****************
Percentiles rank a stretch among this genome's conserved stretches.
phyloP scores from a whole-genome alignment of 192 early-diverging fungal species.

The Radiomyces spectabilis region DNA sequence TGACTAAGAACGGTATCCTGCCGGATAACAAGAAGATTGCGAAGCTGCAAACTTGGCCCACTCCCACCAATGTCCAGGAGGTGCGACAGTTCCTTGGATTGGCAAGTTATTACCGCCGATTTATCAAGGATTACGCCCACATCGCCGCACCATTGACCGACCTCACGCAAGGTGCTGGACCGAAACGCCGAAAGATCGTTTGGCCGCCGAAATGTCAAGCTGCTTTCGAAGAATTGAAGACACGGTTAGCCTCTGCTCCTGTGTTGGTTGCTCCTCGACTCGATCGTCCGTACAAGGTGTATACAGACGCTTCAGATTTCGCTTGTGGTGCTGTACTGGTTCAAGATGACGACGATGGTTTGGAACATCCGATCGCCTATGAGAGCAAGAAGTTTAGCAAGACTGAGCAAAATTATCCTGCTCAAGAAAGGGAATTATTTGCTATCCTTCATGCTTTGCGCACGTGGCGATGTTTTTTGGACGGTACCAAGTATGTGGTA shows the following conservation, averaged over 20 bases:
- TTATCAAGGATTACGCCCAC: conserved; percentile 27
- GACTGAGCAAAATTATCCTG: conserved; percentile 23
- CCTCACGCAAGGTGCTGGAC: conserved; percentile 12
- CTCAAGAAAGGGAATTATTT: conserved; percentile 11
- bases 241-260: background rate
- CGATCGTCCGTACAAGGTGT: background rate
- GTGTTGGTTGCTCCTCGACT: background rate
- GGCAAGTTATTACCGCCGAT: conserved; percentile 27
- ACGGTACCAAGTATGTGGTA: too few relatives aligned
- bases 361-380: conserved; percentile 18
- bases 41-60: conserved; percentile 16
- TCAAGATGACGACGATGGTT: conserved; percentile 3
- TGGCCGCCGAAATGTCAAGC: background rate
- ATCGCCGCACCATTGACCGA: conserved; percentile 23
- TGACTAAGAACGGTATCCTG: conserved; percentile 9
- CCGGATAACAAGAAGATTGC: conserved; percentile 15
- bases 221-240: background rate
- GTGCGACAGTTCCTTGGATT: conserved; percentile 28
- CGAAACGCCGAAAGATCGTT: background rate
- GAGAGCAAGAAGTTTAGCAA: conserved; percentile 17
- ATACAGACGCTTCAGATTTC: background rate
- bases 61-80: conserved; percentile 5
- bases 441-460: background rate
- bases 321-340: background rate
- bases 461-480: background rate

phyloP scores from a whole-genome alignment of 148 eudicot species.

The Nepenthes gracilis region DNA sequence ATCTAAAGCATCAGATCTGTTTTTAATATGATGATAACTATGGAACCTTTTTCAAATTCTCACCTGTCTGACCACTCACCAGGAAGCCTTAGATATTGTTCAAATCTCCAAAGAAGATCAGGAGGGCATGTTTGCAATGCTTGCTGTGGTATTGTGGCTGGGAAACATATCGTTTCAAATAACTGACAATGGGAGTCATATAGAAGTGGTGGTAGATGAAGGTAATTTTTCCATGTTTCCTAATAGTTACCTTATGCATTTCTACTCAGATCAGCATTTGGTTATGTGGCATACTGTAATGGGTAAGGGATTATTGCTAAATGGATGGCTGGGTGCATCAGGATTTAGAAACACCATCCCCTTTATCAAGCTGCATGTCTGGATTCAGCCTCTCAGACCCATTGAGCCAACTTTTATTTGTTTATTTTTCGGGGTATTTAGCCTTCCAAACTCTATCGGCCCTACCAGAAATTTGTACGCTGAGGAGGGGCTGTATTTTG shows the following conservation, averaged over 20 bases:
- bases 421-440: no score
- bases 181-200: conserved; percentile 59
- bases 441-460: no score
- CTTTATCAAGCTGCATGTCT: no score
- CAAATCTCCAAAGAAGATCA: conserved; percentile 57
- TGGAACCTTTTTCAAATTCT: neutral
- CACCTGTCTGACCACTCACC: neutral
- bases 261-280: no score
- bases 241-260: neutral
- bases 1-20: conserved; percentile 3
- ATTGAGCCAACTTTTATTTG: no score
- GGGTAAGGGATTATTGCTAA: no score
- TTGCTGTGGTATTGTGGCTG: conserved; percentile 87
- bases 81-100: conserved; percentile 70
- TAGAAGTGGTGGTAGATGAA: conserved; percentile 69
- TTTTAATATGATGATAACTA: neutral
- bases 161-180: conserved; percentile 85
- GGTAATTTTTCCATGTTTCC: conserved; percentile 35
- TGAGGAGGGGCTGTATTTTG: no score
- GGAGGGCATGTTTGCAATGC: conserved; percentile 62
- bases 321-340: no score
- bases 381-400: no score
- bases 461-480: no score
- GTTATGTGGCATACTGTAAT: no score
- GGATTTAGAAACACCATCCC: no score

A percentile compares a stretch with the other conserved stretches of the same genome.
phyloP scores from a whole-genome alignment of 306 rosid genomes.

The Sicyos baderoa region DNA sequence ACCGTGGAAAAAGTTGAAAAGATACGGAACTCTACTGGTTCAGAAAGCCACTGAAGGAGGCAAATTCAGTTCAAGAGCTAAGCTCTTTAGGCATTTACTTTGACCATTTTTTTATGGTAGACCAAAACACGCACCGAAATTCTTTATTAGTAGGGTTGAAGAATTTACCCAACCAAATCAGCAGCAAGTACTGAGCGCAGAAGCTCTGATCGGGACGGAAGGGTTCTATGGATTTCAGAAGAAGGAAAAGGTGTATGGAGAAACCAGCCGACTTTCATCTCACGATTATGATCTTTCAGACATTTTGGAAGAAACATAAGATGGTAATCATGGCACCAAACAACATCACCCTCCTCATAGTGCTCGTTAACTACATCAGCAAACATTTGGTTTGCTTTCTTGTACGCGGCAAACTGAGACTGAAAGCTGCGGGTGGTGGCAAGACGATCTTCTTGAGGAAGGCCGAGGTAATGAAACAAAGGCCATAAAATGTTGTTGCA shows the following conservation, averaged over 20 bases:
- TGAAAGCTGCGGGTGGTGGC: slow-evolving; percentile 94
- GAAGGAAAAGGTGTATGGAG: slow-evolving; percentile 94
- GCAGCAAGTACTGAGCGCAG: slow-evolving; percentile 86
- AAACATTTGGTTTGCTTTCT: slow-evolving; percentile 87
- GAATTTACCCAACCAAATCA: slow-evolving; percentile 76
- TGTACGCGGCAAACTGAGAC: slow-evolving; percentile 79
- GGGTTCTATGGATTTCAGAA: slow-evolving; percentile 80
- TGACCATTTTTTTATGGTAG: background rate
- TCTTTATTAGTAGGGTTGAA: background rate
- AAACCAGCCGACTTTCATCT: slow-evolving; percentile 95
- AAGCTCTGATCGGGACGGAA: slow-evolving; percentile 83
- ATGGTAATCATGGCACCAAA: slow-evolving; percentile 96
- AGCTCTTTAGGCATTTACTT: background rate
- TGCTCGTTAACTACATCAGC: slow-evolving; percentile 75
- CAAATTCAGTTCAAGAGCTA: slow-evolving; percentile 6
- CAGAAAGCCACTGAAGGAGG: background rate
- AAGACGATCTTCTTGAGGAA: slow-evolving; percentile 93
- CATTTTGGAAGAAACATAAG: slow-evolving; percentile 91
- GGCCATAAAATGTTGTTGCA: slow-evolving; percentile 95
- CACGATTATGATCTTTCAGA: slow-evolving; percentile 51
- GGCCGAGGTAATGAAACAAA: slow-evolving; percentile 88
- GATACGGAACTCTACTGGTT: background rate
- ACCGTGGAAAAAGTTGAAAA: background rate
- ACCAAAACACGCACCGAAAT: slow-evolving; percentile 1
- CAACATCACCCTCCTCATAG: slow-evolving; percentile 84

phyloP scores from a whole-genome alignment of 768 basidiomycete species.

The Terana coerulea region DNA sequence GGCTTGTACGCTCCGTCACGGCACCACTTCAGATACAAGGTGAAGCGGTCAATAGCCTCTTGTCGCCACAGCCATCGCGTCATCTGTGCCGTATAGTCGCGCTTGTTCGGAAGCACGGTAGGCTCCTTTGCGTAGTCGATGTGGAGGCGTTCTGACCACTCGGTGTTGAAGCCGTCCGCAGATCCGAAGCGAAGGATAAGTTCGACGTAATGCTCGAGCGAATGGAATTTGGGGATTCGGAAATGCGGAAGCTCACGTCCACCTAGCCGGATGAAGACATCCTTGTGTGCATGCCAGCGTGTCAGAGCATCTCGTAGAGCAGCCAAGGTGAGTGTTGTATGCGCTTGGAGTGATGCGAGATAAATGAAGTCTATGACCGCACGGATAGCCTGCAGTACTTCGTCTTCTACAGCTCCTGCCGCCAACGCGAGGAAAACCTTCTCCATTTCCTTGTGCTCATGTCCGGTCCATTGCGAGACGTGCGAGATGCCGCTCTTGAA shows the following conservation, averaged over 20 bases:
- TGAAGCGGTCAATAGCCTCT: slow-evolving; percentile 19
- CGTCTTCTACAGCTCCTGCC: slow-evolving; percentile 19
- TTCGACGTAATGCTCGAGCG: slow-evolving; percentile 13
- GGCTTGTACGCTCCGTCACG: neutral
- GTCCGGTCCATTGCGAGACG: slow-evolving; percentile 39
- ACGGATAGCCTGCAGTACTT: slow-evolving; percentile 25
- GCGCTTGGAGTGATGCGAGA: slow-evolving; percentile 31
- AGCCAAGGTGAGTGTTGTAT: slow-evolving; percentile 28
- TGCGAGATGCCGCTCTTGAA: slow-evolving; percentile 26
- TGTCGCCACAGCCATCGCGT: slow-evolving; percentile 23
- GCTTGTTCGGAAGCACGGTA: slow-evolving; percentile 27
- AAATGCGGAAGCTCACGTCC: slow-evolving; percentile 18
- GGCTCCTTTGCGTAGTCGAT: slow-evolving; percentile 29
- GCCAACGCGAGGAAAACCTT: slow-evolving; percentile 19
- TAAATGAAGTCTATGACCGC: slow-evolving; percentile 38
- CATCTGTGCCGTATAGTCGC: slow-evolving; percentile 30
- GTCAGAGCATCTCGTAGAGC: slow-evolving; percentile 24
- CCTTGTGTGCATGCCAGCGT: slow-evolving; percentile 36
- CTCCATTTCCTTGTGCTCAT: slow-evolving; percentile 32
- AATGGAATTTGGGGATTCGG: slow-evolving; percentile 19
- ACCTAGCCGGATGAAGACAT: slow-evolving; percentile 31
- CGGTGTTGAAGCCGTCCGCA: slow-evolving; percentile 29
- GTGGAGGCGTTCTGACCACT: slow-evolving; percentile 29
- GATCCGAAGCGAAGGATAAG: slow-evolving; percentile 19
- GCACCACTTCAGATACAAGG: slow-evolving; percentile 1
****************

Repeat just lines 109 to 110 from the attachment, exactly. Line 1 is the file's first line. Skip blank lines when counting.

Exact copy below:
- GATCCGAAGCGAAGGATAAG: slow-evolving; percentile 19
- GCACCACTTCAGATACAAGG: slow-evolving; percentile 1